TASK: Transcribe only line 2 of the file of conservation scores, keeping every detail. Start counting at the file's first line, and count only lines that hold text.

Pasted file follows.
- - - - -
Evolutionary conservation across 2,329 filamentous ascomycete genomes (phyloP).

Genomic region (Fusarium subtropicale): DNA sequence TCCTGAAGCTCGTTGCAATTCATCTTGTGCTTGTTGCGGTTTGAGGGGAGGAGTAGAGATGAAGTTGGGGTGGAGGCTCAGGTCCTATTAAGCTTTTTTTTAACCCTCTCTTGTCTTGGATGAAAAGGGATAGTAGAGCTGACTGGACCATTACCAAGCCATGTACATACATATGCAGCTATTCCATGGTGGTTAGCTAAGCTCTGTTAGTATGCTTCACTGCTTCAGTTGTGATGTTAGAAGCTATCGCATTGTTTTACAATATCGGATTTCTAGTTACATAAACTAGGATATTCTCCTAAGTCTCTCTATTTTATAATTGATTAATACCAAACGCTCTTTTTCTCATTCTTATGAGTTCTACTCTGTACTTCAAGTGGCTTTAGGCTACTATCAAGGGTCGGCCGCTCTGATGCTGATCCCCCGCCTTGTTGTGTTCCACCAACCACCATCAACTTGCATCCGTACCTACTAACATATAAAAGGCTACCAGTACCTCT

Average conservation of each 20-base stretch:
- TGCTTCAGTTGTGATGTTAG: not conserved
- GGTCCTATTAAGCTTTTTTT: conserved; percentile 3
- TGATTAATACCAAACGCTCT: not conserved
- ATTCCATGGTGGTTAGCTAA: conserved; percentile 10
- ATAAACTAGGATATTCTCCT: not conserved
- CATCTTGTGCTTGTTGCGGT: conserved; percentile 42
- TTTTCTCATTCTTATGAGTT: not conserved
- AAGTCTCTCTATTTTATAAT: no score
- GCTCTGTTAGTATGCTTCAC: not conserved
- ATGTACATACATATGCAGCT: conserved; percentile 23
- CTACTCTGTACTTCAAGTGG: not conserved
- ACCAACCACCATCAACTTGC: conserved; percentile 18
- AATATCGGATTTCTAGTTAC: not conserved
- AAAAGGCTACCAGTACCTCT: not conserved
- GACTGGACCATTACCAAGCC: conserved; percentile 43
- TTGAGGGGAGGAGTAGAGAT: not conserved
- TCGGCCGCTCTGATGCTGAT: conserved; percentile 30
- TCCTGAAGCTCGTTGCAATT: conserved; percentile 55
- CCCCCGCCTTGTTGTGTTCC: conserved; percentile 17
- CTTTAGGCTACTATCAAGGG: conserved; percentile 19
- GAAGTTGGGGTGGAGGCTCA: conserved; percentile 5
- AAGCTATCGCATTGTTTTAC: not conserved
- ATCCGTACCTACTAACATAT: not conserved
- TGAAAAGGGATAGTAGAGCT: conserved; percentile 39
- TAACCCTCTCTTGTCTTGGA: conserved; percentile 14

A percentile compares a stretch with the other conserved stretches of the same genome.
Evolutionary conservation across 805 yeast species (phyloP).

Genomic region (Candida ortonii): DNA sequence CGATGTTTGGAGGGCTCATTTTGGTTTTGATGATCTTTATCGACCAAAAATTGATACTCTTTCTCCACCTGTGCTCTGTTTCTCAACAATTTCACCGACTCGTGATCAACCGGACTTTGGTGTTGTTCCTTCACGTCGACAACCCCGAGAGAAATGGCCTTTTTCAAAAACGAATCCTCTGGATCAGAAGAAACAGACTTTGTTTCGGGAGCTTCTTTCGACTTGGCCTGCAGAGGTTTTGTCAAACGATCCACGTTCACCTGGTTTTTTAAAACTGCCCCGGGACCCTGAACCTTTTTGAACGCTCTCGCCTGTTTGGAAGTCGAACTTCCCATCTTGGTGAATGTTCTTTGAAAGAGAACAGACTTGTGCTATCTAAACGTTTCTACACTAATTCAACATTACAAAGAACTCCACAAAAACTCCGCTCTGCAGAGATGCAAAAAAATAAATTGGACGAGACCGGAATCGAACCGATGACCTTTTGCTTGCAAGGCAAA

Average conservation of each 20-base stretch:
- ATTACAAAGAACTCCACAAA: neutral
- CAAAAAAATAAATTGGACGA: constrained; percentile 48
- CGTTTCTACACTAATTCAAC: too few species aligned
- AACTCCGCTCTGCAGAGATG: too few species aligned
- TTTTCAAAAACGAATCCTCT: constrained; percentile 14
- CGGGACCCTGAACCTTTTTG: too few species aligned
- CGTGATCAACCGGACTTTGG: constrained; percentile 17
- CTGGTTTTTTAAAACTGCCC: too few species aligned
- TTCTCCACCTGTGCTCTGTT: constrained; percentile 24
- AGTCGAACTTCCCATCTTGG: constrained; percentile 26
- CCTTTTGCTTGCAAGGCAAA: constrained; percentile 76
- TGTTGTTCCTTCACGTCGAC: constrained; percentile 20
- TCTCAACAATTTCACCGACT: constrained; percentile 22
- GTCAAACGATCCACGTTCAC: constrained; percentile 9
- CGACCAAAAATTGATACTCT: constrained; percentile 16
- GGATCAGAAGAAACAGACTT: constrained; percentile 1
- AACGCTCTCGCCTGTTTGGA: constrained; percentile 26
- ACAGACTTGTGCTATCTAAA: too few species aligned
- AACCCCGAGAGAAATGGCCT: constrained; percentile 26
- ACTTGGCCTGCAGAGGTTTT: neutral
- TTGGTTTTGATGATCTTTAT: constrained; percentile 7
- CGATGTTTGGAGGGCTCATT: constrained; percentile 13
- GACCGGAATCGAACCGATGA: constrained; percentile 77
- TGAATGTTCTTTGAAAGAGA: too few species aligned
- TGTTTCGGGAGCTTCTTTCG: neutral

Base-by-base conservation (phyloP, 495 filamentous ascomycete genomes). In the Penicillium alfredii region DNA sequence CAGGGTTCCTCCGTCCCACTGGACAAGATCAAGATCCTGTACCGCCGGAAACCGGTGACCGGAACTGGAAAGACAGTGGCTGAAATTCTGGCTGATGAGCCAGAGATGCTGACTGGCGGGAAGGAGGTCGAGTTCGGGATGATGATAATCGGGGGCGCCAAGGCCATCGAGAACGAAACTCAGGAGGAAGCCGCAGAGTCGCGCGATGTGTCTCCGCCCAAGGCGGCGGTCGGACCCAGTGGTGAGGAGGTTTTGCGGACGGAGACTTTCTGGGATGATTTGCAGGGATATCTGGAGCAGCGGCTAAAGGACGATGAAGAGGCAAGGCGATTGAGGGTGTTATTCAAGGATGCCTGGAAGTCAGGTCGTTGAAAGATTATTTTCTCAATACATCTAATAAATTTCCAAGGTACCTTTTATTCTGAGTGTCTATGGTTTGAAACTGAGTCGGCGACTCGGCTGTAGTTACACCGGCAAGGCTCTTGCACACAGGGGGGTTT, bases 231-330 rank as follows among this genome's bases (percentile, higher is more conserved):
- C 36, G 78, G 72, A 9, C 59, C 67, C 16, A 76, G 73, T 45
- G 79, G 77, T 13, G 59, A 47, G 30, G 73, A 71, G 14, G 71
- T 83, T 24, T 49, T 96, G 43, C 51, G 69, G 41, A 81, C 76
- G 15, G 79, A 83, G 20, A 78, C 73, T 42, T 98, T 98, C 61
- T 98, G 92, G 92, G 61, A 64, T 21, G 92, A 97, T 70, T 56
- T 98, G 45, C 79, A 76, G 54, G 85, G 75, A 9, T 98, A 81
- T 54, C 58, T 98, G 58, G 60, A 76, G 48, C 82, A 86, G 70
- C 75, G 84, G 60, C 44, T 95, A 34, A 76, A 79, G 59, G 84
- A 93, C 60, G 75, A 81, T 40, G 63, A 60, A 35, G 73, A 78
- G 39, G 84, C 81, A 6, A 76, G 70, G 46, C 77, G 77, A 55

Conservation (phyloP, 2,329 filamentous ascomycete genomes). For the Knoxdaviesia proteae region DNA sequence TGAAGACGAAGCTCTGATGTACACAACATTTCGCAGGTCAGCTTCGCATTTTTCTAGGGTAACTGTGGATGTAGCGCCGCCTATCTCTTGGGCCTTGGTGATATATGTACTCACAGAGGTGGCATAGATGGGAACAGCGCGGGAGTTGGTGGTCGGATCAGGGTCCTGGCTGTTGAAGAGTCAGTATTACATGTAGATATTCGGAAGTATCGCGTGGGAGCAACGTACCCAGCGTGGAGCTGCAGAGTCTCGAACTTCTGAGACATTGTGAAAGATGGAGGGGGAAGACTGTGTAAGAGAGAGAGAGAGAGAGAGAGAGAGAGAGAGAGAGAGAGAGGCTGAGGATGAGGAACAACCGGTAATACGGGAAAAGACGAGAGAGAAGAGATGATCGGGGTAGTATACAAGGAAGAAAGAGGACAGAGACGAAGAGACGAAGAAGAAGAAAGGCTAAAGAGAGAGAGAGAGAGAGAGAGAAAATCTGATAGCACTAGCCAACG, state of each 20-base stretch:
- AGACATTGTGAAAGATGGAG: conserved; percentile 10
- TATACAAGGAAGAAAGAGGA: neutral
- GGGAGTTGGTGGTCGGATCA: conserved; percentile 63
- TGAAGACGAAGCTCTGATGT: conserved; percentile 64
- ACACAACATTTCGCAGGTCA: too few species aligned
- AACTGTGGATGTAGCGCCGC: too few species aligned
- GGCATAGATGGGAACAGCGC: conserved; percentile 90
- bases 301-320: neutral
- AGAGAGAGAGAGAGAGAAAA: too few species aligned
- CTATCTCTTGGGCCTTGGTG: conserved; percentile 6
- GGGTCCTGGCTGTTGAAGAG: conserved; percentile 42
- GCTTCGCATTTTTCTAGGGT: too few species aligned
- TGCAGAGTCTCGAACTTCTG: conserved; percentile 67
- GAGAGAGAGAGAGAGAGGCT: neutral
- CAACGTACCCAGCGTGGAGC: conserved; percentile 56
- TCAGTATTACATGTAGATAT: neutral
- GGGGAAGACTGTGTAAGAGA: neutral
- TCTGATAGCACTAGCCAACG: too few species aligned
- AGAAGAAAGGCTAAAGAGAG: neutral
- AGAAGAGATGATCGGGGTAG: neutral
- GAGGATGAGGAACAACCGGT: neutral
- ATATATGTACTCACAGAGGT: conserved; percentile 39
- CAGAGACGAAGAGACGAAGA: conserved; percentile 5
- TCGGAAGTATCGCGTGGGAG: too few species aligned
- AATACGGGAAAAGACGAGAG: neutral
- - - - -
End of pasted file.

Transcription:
Genomic region (Fusarium subtropicale): DNA sequence TCCTGAAGCTCGTTGCAATTCATCTTGTGCTTGTTGCGGTTTGAGGGGAGGAGTAGAGATGAAGTTGGGGTGGAGGCTCAGGTCCTATTAAGCTTTTTTTTAACCCTCTCTTGTCTTGGATGAAAAGGGATAGTAGAGCTGACTGGACCATTACCAAGCCATGTACATACATATGCAGCTATTCCATGGTGGTTAGCTAAGCTCTGTTAGTATGCTTCACTGCTTCAGTTGTGATGTTAGAAGCTATCGCATTGTTTTACAATATCGGATTTCTAGTTACATAAACTAGGATATTCTCCTAAGTCTCTCTATTTTATAATTGATTAATACCAAACGCTCTTTTTCTCATTCTTATGAGTTCTACTCTGTACTTCAAGTGGCTTTAGGCTACTATCAAGGGTCGGCCGCTCTGATGCTGATCCCCCGCCTTGTTGTGTTCCACCAACCACCATCAACTTGCATCCGTACCTACTAACATATAAAAGGCTACCAGTACCTCT